In May my mother-in-law experienced a syncope episode while shopping at the outlets. Luckily she felt dizzy and sat down before she passed out.
My father-in-law became paralyzed with fear, but gracious bystanders came to his aid. The emergency medical service arrived as my mother-in-law regained consciousness. They took her vital signs and determined her blood pressure was low and decided it was best to transport her to the local medical center.
Completely flustered by the incident, my father-in-law scoured the parking lot but was so worried about his wife that he couldn’t find the car. He meandered around for nearly an hour and was then unable to find the hospital on his own. Nearly two hours after my mother-in-law was transported by ambulance, my father-in-law arrived at the hospital.
The CT scan revealed that my mother-in-law’s known benign meningioma had doubled in size. Though this was not determined to be the cause of her fainting episode, the hospital staff recommended she be transferred to a bigger hospital for evaluation by a neurologist. Two days later she was advised to have the tumor removed from the frontal lobe of her brain.
My in-laws have been married for 55 years. They have a co-dependent relationship. My mother-in-law (age 73) is a strong woman totally capable of taking care of herself, but heavily relies on my father-in-law to meet her daily living needs. She never learned to drive, rarely works in the yard or empties a trash can. He makes all the phone calls and does most of the grocery shopping. My father-in-law has also relied on my mother-in-law for three square meals a day, clean clothes, his medication and instructions on how to move through his day. Together they have clearly defined roles. Apart they can’t seem to function independently. It was a scary realization for my husband and me.
Thankfully the surgery was successful. The neurologist called us with an update and said if all goes well she could be discharged in three to four days. However, he was a bit concerned about discharging her to the care of her husband. The neurologist commented that my father-in-law was clearly frazzled by the situation and unable to focus on any medical information given to him. We quickly determined I needed to help them through this difficult time.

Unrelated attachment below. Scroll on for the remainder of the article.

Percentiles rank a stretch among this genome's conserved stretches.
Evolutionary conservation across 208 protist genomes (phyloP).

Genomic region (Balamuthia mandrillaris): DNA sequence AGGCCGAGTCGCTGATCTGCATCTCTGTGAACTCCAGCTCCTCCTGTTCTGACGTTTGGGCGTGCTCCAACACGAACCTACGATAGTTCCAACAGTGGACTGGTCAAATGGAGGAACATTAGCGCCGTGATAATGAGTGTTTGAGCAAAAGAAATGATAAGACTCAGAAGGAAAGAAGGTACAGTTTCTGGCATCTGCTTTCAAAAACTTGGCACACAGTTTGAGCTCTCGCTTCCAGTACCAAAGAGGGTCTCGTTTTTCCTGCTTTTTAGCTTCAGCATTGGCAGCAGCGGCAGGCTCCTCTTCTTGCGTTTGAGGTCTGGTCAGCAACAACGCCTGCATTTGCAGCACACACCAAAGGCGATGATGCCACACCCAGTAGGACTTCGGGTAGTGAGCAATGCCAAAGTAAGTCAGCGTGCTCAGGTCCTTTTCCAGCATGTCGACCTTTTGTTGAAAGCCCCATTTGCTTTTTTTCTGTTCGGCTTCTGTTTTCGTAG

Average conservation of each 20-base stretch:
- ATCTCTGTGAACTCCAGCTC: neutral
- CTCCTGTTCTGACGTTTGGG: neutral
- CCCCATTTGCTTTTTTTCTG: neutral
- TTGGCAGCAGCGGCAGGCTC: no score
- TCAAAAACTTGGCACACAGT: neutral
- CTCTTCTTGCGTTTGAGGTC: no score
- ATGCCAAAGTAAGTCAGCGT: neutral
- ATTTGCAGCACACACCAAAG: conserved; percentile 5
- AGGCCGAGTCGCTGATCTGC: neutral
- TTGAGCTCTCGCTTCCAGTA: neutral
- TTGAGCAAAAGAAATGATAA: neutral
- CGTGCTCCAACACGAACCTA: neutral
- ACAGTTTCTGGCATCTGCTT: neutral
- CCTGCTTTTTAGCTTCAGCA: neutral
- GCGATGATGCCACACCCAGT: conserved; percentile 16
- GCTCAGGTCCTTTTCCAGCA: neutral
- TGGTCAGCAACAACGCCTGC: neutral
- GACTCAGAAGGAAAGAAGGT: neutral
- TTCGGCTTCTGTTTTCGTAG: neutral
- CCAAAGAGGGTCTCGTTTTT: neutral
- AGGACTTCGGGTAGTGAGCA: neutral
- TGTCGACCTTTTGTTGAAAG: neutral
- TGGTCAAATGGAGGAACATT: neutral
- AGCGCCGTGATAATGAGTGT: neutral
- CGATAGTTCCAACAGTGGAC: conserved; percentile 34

Upon arrival I was shocked to find my father-in-law disheveled and exhausted. His color was not good and he looked like he had lost quite a bit of weight; clearly he had not been coping well over the past few days. He admitted he had been overly stressed by Mom’s sickness and felt he was unable to take care of himself without her. I said that now was not the time for him to feel sorry for himself, that he needed to be there for her, which meant he had to take care of himself. A harsh reality, but something he needed to hear.
Fortunately I was able to help my mother-in-law through the discharge process. Shortly after we arrived home, I realized that she had been sent home with another patient’s discharge information with completely different instructions and no follow-up orders. I had to call to clarify her orders.
Deciphering the steroid tapering instructions was tricky for me — a well-seasoned nurse — and nearly impossible for an 81-year-old poorly functioning spouse. In an attempt to divide the pills into doses, I noted the pharmacy had put 10 extra pills in the bottle.
I share this story because I worry that this medical scenario may be commonplace in the geriatric population. It bothers me that the neurologist and ICU nursing staff were aware and documented that my father-in-law was not functioning well and yet no one really made any attempt to help him. He is a heart patient and wears a medical bracelet. How easy would it have been for a nurse to take his blood pressure? Or ask him if he has been taking his medication properly? Would a social work consult have been appropriate in this situation? I shudder to think how my father-in-law would have coped with my mother-in-law’s discharge had I not been there.
I think back to my excellent training as a student nurse at The University of Texas at Austin School of Nursing and remember how the teachers embraced the concept of family-centered care. This was especially important in my field of neonatal care. As primary care nurses for babies, my colleagues and I cared for the entire family and often identified parenting issues and financial burdens, and worked hard to seek the proper outside resources for families to ensure that their baby was safe and healthy upon discharge and beyond.
As nurses we inherently understand that new parents often need assistance, but when it comes to the aging population, we tend to feel they have a lifetime of knowledge and experience to help them cope. We take for granted that the elderly have the physical, emotional and sometimes mental capacity to cope with a major life-changing event, such as illness.
This experience made me realize that as a nurse it is important to remember to not only treat your patient, but to take into consideration the patient’s support system. Recovering from open brain surgery is difficult at any age, but imagine experiencing this event in your 70s.
Although hospitals may consider a quick discharge a successful case, the entire hospitalization is pointless if the patient fails to safely transition at home. Often, older spouses do not have the mental resources, cognitive flexibility and physical stamina to cope with an unexpected health situation. Their entire world changes in the blink of an eye, and they become paralyzed.
It behooves nurses to explore beyond a patient’s physical well-being and determine what needs must be met for both spouses during the hospital stay and upon discharge.
By “seeing the bigger picture,” you are not acting as just a caregiver, but truly a lifesaver.